We have reached the final phase of our project! This week we dove full-court-press into preparing our final presentation and more importantly, the design recommendations that constitute the bulk of our project. In order to do that, we spent a good deal of time coding and analyzing all the outreach material we have gathered thus far. In order to do this, we stuck adamantly to our timelines and deadlines and split up the work so that each person completed equally weighted tasks.
First, we sifted through all the interviews and surveys we have administered. We typed up all the SF Bicycle Coalition member interview notes as well as the Golden Gate Park interceptor surveys. This took a fair amount of time, especially transcribing the lengthy in-person interviews from their recorded form. We also inputted our online surveys into spreadsheets where the information is clearly accessible and legible. These processes helped us visualize the information so we could discern trends and patterns in our gathered information. Specifically, we were always harkening back to our major project questions: By what means and through which entrances do San Franciscans enter Golden Gate Park? How effective are these transit options and how can they be improved? We believe we discovered some key information from our outreach, which will be discussed below. We also transcribed the workshop materials from Lawton Middle School, where we had asked each student to design on a map their proposed improvements to the 34th and Lincoln intersection. To further our involvement with Lawton Middle School, we created an online survey for Mr. Streepy to distribute to his other 8th grade classes to whom we didn’t present. Although we’re running short on time, we hope this yields some additional information before our final presentation.
In terms of the actual design recommendations, we devised our preliminary list of design recs right on schedule for Week 9. We plan to have this list finalized by Sunday night so we can send it to Janice for approval. Our list consists of three major sections: “compulsory” recommendations which we feel are most important and efficient to improving the existing conditions, a menu of further recommendations which improve upon the baseline list, and a complete street road diet. Dividing our recs up into these three sections helped us compartmentalize all our ideas and streamline the many recommendations we’ve envisioned so far. We are currently creating visual and multimedia designs so that we can demonstrate these designs most effectively and engagingly during our presentation.
To that end, we have started to create the presentation itself so that we have plenty of time to practice it before Wednesday. We determined which member will present which section, and allocated a time slot to each part. We expect these time slots to be fairly rigid so we can include all the necessary information within the confines of the presentation. Looking forward to Wednesday, we have created a timeline for the work we will accomplish each day so that we stay focused and on track.
Interpretive & Applicative
We have decided to concentrate on three entrances along Lincoln Way, applying our design recommendations to 34th, 19th, and 7th Avenue and Lincoln. Meeting for several hours a day before our final presentation will allow us to fully develop our recommendations for the entrances and Lincoln Way itself. We will also tend to a range of recommendations for the entire boulevard and the Panhandle entrance recommendations for cyclists.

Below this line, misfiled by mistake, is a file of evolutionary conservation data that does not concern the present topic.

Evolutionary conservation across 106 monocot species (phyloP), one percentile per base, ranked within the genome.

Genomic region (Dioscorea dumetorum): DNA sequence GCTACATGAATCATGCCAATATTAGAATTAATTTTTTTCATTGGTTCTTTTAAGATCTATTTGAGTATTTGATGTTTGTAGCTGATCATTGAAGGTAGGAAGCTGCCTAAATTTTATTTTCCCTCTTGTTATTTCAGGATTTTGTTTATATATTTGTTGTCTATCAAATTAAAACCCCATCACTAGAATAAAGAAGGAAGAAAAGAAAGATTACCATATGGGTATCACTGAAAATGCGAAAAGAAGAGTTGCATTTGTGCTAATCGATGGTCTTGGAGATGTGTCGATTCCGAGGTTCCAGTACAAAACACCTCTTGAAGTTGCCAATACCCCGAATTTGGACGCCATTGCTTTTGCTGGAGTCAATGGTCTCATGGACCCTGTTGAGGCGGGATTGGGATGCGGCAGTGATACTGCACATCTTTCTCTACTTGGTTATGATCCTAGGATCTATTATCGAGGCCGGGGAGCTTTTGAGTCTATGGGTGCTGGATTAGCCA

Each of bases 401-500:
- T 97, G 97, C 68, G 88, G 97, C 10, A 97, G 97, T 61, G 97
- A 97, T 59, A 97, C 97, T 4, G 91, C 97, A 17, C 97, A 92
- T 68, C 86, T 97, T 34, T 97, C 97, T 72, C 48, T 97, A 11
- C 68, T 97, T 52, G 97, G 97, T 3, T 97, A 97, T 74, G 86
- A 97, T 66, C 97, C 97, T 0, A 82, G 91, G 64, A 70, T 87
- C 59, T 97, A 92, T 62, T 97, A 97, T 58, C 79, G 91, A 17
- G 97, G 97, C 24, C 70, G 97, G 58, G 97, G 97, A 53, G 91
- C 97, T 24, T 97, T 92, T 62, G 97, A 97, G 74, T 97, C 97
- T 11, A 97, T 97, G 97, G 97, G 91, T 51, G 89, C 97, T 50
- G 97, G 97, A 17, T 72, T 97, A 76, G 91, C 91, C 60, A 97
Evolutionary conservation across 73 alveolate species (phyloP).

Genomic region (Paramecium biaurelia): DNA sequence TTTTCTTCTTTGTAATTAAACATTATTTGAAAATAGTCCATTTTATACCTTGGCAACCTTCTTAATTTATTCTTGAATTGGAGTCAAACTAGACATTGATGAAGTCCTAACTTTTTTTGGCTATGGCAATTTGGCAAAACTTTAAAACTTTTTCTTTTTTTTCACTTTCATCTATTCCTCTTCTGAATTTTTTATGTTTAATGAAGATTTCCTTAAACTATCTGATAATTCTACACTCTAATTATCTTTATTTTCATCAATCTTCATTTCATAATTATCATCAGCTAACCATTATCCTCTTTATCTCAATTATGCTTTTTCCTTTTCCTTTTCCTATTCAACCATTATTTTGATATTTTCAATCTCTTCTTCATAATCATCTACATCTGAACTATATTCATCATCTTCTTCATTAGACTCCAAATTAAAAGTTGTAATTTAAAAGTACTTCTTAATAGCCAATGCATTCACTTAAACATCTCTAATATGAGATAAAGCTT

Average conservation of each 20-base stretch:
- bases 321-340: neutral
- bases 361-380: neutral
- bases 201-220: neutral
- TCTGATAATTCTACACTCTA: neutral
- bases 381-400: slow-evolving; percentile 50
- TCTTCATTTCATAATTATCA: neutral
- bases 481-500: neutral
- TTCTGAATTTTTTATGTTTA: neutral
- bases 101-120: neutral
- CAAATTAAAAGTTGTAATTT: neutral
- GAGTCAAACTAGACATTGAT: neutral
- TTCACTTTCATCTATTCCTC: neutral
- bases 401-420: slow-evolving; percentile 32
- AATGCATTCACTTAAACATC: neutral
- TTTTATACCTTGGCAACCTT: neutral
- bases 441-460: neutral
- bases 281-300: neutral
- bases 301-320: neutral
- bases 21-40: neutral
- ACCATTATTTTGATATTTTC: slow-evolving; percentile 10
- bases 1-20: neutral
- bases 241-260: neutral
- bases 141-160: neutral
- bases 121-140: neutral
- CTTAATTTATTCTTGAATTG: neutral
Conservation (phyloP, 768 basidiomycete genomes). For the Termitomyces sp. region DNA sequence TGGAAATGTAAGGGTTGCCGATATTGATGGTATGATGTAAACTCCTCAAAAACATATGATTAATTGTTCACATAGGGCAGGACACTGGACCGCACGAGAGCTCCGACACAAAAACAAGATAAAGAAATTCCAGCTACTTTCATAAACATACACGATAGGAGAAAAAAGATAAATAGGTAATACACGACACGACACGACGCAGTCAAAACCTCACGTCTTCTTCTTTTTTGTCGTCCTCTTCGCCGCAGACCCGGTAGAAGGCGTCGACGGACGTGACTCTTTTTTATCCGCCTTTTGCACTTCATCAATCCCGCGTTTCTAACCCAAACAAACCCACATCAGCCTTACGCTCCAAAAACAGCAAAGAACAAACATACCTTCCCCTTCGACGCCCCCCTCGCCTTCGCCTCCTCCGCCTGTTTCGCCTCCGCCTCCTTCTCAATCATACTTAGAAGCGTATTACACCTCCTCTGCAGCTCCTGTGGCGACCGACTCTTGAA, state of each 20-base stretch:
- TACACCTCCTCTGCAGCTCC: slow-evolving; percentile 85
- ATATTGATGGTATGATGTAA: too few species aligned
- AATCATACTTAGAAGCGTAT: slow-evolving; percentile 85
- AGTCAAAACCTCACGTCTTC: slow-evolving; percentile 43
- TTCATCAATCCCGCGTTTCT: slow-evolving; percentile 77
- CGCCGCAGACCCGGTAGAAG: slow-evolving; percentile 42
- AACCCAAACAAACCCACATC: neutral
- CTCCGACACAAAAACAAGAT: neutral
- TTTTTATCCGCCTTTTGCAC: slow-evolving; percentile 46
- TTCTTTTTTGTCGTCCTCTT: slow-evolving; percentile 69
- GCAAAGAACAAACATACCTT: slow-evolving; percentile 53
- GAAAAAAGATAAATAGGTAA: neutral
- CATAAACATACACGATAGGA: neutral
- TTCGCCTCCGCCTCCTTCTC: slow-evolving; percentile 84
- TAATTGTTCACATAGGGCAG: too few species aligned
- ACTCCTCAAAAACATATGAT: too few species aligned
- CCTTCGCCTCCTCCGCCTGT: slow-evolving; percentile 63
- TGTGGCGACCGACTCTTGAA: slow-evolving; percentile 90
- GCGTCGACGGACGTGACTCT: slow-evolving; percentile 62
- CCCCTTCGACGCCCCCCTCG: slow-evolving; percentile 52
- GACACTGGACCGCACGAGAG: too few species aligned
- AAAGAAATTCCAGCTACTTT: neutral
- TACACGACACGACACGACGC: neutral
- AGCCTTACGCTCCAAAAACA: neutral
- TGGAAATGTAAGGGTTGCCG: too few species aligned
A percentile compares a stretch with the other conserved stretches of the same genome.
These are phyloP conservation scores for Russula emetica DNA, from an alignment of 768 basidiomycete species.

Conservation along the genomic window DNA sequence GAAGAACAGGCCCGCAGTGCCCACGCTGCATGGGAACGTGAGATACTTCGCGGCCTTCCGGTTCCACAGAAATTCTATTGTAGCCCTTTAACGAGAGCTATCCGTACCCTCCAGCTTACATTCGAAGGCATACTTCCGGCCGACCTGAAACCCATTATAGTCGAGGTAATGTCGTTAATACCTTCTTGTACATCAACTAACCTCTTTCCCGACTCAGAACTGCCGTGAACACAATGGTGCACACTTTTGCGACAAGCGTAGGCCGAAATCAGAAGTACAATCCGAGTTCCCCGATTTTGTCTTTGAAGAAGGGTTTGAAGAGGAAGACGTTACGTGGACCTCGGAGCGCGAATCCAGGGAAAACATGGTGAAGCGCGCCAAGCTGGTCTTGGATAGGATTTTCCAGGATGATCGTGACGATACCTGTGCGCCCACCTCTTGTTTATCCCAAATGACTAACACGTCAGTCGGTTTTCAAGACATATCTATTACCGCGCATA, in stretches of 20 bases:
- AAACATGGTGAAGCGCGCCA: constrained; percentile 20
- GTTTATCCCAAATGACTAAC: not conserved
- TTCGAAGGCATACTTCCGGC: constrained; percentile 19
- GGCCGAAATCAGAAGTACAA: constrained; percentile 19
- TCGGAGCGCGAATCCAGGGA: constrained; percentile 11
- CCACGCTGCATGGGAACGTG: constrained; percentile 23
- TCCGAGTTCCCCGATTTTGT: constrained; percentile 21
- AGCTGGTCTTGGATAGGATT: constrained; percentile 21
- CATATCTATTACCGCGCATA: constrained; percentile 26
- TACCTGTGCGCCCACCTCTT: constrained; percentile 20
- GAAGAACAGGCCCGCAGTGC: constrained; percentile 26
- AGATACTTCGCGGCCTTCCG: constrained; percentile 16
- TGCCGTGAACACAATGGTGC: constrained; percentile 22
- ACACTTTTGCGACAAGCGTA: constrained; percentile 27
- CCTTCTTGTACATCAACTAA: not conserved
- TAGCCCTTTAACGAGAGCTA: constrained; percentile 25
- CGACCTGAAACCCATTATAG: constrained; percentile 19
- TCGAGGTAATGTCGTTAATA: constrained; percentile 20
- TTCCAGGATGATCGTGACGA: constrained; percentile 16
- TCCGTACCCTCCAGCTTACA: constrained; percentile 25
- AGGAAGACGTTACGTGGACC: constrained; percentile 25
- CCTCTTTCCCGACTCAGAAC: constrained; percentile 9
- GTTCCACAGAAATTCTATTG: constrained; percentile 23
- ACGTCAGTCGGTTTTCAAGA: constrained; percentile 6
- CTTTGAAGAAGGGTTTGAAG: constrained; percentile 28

This week’s activities and group meetings have proven very valuable to us as a group. With the ability to capitalize on class time to bring in our project details, we were able to establish an order of presentation goals and the amount of time we plan on spending on each. We plan on spending 2-3minutes giving a summary and project description along with a timeline and introduction of Community partners. In this section we will introduce Janice, Mrs. Tang, The SF bicycle coalition, and walk SF. This Section will be presented by Eric
Laetitia will discuss our outreach techniques and involvement in the community in a 2-3 minute period as well, also doing the majority of the Sketchup designs and formatting of the powerpoint. These two sections will prove very valuable in both highlighting key quotes and interviews we were able to conduct throughout the project. The Sketchup designs will provide for a visual of our implementations and design ideas for each intersection. We learned through the numerous presentations by individuals like Chris Lepe, that visuals are more powerful in a PowerPoint than general statistics and wording.
Amy will be in charge of design recommendations, implementations, and overall guidelines of these design ideas. This portion of our presentation will take the most time and allow for the most detail. We agreed as a group on all three sections of the project and have a strong and structured plan as to how we will be presenting.
Something of concern we discussed was the possibility that our project could turn into the regurgitation of information from community partners and members of the community we have worked with. To prevent this we will be focusing on important quotes from these sources that will support our original ideas and newly formed ones without lacking interpretation of the information we have received.
The remainder of the time will go to thanks and what we learned about service learning and will be the portion of the project we present collaboratively. With very structured goals for each day, we will be able to put together a very concise presentation.